Tony Bennett & Bill Evans
Few listeners realized that Tony Bennett was as much of a jazz singer as almost anybody; he had already made a handful of albums in a small jazz combo format, but these were far lesser known than his big chart hits. Then, in 1975, he made what would be his supreme statement in the jazz field, the first of two albums with the remarkable pianist Bill Evans. Evans (1929-1980) was the jazz piano superstar of the ‘60s, who had already inspired a whole generation of younger players and disciples with his sensitive touch, unending lyricism, and rich harmonic palette. Bill Evans was one of those extremely rare players whose work defines an entire era. But for all of his love for The Great American Songbook, Evans had hardly ever worked with a singer. The only notable, full-length collaboration he had done as such was an LP with the Swedish Monica Zetterlund, a project that was barely known outside of Scandanavia.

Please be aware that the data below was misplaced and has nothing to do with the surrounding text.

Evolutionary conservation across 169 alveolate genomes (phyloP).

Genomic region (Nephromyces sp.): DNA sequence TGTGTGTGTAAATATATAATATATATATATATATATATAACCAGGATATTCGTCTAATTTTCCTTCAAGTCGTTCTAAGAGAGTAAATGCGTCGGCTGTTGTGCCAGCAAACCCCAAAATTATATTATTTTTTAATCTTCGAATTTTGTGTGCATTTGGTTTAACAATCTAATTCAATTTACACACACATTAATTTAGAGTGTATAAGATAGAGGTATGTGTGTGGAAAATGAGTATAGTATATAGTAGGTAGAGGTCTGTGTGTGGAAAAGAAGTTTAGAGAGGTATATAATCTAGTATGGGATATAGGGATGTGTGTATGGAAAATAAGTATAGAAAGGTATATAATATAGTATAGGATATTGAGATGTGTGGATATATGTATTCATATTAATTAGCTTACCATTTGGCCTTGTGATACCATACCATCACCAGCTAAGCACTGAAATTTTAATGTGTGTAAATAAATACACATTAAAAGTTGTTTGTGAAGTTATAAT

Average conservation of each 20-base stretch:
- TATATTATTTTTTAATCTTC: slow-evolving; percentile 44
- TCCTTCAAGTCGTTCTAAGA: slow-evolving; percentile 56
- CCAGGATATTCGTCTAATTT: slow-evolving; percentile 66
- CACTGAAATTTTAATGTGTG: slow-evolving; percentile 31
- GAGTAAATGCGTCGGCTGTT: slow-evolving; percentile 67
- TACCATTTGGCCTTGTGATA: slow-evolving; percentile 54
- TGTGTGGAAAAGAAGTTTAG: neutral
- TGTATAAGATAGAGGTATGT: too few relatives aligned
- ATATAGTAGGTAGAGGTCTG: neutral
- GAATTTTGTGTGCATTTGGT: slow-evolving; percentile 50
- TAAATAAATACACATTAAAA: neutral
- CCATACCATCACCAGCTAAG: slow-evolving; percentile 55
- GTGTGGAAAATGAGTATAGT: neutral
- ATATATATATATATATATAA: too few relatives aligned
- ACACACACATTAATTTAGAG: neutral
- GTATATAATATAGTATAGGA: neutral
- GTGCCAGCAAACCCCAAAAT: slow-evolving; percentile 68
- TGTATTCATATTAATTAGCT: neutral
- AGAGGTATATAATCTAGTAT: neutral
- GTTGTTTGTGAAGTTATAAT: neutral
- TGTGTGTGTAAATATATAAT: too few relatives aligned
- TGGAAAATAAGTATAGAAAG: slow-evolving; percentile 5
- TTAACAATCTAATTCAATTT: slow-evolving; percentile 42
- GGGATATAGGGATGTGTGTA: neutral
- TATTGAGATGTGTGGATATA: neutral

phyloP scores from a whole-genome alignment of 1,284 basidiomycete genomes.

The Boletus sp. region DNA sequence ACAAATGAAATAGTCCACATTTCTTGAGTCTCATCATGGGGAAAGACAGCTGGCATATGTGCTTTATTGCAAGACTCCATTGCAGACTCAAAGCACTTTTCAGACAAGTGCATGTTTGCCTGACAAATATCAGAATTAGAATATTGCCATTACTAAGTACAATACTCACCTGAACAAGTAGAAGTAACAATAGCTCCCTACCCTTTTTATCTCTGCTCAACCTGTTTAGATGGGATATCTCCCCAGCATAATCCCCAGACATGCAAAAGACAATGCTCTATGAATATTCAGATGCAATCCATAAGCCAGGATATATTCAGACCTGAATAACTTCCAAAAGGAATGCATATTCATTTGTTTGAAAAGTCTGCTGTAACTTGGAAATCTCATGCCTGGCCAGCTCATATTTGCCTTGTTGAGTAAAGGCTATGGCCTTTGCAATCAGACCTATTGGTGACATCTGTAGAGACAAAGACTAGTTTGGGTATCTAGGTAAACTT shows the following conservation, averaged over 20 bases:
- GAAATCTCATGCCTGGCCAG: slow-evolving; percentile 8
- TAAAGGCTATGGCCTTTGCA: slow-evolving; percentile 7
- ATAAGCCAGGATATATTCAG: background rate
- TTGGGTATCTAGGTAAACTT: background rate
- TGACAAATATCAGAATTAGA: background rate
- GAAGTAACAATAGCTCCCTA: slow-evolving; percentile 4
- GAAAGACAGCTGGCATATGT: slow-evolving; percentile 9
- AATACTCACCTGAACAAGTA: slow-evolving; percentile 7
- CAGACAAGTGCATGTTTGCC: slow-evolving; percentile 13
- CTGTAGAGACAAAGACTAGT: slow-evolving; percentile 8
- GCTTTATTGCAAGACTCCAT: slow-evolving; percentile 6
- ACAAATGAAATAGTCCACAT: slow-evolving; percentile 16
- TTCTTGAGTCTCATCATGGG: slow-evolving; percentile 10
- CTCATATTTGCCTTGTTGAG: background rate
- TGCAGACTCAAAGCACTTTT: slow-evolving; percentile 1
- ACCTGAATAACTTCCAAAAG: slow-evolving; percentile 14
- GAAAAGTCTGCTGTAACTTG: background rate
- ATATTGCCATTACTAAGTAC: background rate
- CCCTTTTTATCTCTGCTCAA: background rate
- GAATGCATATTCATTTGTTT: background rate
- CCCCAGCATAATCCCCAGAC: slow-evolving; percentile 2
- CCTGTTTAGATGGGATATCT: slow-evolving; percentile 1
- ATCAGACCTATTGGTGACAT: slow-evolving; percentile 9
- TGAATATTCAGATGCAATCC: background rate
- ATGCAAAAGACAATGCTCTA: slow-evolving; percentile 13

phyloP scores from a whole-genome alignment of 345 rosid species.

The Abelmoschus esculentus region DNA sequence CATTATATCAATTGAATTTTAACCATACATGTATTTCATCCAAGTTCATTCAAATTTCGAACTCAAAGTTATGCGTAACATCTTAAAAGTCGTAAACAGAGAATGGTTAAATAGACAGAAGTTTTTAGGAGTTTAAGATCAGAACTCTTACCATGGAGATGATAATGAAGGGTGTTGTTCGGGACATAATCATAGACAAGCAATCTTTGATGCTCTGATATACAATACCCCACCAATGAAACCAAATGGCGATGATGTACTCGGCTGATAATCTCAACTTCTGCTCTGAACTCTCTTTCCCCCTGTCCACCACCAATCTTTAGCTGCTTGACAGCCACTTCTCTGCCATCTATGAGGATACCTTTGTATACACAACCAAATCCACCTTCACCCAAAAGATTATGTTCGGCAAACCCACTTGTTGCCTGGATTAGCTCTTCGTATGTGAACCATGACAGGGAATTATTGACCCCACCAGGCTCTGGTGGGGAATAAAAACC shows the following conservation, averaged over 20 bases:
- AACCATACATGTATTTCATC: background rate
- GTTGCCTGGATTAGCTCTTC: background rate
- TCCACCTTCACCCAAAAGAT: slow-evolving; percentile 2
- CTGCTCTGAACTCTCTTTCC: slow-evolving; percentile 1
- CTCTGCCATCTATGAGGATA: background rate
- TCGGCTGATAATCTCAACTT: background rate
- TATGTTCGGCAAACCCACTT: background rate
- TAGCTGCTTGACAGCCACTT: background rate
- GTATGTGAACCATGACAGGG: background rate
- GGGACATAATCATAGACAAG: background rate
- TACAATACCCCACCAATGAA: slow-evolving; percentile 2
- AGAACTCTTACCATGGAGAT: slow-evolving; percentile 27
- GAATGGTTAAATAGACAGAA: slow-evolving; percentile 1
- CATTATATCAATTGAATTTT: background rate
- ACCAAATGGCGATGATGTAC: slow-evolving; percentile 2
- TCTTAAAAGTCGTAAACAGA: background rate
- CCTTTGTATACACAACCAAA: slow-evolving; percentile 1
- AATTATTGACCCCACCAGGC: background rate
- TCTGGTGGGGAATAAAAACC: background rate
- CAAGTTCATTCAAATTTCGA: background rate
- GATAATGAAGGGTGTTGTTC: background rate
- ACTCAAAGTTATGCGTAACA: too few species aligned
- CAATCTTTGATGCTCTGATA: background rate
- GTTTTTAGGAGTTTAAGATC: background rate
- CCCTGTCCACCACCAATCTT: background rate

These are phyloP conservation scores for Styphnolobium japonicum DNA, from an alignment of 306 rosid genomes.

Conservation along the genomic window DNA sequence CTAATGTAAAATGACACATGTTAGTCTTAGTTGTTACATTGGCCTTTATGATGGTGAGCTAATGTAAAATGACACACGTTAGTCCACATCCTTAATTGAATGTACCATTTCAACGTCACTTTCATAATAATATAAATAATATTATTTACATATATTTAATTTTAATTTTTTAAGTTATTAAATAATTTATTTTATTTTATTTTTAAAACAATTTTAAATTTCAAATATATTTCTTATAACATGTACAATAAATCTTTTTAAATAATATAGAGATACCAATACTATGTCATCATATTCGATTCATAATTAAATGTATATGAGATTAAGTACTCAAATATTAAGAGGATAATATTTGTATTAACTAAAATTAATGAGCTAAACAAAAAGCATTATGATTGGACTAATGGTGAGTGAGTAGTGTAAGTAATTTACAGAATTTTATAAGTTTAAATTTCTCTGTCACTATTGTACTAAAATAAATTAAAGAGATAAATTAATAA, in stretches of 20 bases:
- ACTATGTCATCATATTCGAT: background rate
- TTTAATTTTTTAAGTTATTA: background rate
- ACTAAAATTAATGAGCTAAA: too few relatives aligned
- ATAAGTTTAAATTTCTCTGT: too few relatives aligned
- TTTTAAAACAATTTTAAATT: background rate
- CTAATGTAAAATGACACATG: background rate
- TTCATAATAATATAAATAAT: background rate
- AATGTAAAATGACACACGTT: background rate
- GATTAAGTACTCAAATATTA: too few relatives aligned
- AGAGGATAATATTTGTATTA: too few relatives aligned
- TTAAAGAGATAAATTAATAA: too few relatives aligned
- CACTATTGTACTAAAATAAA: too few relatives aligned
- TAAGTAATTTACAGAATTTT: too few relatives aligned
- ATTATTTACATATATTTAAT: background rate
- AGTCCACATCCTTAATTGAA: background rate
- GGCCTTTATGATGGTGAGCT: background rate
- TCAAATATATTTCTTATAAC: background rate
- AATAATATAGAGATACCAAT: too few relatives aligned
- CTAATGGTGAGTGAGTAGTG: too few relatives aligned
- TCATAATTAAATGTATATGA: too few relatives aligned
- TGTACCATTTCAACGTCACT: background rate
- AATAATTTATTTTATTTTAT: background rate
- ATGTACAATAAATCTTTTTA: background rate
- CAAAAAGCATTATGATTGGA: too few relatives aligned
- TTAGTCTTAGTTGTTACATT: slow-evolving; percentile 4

Bennett and Evans had first met in 1962, when both were performing (though not yet together) in a special jazz event on The White House lawn (during the Kennedy years).
In 1968, Evans offered a written testimonial to Bennett in a special issue of Billboard magazine celebrating the singer’s 20th Anniversary in show biz. It was the jazz and theater singer Annie Ross, who had known both men for many years by the early ‘70s, who supposedly came up with the idea that Bennett and Evans should do an album together.
In June, 1975, Tony Bennett and Bill Evans finally got together at Fantasy Studios in Berkeley; not only were there no bassist or drummer present, but practically no one else was there either. As Tony later related: “I said to Bill, ‘Listen, it will just be the two of us – you don’t bring your cronies and I won’t bring mine!’” Apparently, the only people in the studio were the two principals plus engineer Don Cody and Evans’s manager, Helen Keane. While Ms. Keane was nominally credited as producer, it’s clear that it was Bennett and Evans who selected the tunes, worked out the arrangements semi-spontaneously, and picked the final takes to be used. The result of this session was The Tony Bennett Bill Evans album; Together Again followed a year later.